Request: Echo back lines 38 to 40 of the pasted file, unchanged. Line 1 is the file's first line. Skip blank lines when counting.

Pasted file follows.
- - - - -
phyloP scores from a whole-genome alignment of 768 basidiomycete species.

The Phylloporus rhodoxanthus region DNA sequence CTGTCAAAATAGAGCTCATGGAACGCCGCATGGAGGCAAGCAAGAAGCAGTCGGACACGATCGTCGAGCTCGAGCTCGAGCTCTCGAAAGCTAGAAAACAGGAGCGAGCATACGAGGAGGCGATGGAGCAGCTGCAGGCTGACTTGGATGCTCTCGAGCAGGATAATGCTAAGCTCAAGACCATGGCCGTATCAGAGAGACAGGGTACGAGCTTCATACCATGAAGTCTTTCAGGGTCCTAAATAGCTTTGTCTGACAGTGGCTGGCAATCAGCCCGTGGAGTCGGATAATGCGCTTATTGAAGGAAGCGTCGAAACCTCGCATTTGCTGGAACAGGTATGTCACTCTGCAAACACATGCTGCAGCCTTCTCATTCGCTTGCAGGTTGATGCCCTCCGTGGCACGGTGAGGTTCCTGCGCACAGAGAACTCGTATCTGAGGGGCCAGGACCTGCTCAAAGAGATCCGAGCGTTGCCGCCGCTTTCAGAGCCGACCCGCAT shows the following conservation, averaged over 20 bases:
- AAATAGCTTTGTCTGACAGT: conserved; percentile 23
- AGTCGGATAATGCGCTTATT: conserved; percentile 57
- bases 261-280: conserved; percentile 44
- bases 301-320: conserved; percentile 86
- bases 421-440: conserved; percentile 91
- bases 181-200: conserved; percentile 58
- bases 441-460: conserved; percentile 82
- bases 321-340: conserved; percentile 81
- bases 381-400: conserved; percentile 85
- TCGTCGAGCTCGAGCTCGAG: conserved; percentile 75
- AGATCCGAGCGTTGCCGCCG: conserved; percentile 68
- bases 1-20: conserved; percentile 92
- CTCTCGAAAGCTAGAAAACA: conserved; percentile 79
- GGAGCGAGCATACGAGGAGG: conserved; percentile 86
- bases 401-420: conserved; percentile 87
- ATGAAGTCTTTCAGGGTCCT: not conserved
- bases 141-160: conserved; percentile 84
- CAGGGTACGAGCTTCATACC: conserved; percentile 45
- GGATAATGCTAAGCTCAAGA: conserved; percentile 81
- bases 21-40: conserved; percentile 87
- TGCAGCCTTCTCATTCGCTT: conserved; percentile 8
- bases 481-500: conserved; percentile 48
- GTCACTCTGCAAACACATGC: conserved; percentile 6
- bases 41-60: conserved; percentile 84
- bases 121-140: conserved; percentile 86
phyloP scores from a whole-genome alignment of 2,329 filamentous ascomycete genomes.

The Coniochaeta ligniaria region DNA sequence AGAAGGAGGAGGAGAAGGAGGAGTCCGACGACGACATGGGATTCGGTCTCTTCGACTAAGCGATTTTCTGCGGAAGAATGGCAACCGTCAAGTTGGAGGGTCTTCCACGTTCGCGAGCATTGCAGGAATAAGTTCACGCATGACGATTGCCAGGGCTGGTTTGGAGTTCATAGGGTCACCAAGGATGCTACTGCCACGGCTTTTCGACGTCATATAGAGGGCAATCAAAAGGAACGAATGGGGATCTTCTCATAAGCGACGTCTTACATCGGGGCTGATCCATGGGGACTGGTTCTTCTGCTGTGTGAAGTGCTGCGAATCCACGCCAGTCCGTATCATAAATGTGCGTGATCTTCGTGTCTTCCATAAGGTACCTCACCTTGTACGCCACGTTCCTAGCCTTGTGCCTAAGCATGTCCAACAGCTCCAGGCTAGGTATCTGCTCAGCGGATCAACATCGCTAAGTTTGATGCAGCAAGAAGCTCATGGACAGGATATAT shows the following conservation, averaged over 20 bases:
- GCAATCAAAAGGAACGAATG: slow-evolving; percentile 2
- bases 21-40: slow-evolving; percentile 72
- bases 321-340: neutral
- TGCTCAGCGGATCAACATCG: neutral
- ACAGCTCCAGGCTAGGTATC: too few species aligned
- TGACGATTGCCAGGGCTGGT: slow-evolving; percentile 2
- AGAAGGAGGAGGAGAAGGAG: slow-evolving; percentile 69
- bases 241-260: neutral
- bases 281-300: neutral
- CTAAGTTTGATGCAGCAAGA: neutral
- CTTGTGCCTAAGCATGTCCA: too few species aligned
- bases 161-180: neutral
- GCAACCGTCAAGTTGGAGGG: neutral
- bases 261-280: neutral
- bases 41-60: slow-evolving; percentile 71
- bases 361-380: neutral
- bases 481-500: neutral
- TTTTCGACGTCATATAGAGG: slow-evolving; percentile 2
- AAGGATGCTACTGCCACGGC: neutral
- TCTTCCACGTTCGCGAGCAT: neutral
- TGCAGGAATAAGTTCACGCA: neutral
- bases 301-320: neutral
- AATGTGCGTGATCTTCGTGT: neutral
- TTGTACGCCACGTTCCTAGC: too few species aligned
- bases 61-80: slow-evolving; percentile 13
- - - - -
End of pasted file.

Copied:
- bases 281-300: neutral
- CTAAGTTTGATGCAGCAAGA: neutral
- CTTGTGCCTAAGCATGTCCA: too few species aligned